If you think the work I’m doing related to The Open Access Landscape 2011-2014 (and potentially 2011-2015) is valuable, read on–understanding that I really need some form of feedback this week (by May 1, 2015).
If you don’t think it’s valuable, feel free to skip the rest of this.
Anybody still here?
If so, then here’s the moderately short version (followed by the three pieces of the longer version):
I need feedback this week to decide how to proceed. Feedback can be a comment on this post, a message to me (email@example.com), a response to the messages I’ll probably put up on various social networks… It should reach me by May 1, 2015.
Why by May 1, 2015? Because if I’m going to do something like an IndieGoGo campaign (see under “The Possible Campaign”), I’d want to discuss it in the June 2015 Cites & Insights. That would mean writing a new “The Front” before I start to revise and prepare the issue, which I plan to publish early next week.
Why IndieGoGo rather than Kickstarter? Because, at least the last time I looked, Kickstarter requires a video, and I’m not a video person and don’t really have the equipment–hardware and software–to do a decent little intro.
After my last experience staging such a campaign, I’m a little gunshy–and the 100% lack of feedback based on the message at the end of every weekly post, and the extra post, doesn’t make me less gunshy.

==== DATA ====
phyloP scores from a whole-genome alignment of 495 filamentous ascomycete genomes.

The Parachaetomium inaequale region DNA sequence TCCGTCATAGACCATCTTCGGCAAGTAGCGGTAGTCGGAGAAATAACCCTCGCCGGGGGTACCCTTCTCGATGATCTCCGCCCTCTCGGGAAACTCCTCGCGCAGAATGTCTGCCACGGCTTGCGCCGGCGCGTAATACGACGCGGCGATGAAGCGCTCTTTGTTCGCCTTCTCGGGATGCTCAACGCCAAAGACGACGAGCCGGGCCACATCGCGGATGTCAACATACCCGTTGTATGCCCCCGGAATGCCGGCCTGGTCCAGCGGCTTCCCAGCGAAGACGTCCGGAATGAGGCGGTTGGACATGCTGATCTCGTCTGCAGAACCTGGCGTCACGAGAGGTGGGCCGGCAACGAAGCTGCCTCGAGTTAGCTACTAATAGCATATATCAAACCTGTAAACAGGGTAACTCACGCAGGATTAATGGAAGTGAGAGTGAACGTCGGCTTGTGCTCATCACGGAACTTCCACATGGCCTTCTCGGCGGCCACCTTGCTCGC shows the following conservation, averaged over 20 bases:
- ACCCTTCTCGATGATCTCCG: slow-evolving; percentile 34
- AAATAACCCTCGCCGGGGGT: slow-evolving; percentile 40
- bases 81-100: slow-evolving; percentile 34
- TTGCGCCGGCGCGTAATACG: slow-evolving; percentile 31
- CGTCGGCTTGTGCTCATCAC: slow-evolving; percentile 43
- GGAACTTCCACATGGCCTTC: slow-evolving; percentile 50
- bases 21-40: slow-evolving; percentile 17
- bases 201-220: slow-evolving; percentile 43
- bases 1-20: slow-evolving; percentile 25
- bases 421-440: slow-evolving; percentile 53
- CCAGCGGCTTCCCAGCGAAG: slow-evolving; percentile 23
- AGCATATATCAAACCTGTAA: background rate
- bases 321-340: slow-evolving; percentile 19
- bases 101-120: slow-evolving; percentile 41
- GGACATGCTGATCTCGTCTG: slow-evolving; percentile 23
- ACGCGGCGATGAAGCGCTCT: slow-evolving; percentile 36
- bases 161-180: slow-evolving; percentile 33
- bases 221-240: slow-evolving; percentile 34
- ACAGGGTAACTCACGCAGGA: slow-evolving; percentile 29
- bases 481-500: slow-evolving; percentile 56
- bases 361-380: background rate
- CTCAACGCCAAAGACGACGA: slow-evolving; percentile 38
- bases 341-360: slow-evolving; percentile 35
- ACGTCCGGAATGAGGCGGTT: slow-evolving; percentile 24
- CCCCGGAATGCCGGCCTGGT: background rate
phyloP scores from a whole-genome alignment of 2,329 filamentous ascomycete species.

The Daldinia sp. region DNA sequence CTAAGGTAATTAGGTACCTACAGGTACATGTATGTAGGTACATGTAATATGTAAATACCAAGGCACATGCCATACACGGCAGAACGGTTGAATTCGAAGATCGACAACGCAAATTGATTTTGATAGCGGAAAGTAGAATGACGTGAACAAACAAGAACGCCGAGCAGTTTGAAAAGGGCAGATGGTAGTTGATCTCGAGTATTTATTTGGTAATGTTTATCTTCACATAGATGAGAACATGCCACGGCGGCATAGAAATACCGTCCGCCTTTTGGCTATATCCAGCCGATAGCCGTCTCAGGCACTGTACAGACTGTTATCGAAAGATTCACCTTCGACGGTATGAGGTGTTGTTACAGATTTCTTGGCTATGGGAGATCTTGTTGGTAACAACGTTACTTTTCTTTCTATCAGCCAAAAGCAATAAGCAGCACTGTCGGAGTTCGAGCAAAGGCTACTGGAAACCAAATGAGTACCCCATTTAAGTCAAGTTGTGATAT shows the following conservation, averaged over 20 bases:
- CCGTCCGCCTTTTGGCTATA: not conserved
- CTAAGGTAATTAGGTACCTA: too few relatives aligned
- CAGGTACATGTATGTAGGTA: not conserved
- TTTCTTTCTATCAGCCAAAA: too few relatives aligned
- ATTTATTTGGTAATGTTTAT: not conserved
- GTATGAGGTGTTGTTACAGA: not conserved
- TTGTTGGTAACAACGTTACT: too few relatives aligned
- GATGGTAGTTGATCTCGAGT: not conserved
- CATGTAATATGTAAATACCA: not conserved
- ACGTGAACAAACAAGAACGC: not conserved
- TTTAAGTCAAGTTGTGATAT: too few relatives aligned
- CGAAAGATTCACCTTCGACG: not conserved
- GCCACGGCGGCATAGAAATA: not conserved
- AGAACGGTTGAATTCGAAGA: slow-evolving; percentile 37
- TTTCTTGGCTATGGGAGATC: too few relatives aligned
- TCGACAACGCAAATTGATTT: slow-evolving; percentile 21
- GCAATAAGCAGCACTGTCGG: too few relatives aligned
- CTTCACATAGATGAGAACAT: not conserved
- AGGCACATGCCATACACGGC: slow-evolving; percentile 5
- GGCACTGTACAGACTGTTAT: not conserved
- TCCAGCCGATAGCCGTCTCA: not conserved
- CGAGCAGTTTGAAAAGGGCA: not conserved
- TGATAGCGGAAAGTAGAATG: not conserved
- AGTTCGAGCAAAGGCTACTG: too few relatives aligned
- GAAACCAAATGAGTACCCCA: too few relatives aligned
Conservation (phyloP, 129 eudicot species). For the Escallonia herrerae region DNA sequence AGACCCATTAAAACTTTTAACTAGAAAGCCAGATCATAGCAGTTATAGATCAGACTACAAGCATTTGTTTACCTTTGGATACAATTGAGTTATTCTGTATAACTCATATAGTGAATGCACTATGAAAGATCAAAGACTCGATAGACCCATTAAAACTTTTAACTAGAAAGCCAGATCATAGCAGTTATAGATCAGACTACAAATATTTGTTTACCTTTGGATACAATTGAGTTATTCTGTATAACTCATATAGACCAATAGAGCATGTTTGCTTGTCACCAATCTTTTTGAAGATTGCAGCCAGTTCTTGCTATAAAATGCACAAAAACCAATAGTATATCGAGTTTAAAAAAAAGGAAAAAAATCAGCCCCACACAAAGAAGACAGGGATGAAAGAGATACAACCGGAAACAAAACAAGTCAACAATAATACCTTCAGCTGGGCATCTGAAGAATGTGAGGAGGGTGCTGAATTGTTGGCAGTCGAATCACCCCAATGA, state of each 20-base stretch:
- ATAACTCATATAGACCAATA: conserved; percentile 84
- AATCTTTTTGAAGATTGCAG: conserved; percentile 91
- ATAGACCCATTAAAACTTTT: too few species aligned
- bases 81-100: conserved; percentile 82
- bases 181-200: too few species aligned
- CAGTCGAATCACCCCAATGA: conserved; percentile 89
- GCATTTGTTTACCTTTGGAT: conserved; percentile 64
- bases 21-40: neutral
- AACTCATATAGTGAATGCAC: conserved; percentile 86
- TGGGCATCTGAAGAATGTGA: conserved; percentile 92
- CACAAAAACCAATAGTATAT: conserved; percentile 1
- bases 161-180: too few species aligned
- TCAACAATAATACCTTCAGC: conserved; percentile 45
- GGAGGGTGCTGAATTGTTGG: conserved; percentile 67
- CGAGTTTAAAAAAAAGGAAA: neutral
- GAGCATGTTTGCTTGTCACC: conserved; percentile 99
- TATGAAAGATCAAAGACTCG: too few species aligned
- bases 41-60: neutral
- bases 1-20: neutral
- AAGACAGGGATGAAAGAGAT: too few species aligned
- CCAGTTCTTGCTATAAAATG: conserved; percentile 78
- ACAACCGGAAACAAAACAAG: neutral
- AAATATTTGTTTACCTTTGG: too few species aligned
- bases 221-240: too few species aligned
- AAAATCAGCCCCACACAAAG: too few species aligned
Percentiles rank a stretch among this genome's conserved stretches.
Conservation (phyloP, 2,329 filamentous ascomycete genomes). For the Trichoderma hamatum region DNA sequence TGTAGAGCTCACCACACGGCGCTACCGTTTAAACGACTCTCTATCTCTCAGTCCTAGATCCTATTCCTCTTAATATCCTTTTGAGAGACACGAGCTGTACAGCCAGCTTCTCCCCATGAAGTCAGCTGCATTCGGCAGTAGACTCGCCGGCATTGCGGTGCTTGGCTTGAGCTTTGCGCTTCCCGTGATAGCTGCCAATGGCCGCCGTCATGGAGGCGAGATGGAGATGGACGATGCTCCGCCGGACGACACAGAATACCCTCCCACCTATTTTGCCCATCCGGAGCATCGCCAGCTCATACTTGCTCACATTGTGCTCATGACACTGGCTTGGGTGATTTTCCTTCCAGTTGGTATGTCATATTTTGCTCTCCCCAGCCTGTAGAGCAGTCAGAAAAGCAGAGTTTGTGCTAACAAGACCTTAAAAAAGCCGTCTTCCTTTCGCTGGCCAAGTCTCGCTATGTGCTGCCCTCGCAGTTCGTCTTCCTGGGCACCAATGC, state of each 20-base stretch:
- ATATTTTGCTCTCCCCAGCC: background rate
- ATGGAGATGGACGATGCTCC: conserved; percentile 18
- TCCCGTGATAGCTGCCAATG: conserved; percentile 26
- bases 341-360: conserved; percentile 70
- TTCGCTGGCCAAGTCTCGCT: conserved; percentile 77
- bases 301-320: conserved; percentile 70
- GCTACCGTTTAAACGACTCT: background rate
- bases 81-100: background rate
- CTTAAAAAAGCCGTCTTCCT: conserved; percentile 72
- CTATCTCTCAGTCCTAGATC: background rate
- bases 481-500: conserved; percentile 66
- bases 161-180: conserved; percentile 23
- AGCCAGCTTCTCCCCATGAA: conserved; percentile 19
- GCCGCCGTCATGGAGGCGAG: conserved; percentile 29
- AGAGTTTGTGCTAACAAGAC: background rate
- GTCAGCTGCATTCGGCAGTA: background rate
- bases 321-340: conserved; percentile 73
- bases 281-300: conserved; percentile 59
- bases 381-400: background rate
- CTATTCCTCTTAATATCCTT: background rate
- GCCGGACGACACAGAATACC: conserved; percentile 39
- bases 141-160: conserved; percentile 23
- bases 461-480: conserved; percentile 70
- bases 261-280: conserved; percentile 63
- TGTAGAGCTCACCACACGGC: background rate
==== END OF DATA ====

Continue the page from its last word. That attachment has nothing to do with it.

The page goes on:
Positive feedback does not commit you to contribute to the IndieGoGo campaign or, alternatively, to buy the book (PDF or paperback) when it comes out, which it probably will whether I do the campaign or not. It only says that you might consider it. I will not pester you–there won’t be individual emails saying “Well? Why haven’t you coughed up?”
The lack of positive feedback won’t necessarily doom the project. It will pretty much doom any crowdfunding campaign or putting much additional effort into the current project. It might or might not doom what I really want to do next year (see The Long-Term Goal below). Good feedback and a successful campaign would assure more effort and help assure the long-term goal.
That’s the moderately short version. The rest of this message consists of three parts: Potential additional refinements for 2011-2014; The Possible Campaign Outline; The Long-Term Goal.
Potential Additional Refinements for 2011-2014
Here’s what I’d probably do with good feedback and a successful campaign:
- Add the 220 (or so) 2014 additions to DOAJ to the spreadsheet.
- Do selective rechecking for 2013 values.
- Redo key measures based on 2014 rather than 2013 counts.
- Introduce new measures of article-quantity distribution, one based on quartiles of peak-article-count, one based on quartiles of cumulative article count for 2014 (that is, the range of 2014 article volumes that makes up one-quarter of all articles)
- Try out making these two local and global (that is, showing the local quartiles for a given topic and showing how local distribution differs from global distibution)
- Rework all of the chapters to add topics to table/figure captions, add new measures, and provide narrative summaries of the distinctive aspects of a topic’s OA journals.
- As soon as the Library Technology Reports is issued, change the publication dates on remaining blog posts (which will not include any of these refinrements) so that new chapters appear twice a week rather than once a week.
The Possible Campaign Outline
If I did an IndieGoGo campaign for The Open Access Landscape 2011-2014, it would have a base goal of $1,000 and stretch goals of $1,500, $3,000 and $5,000, as follows: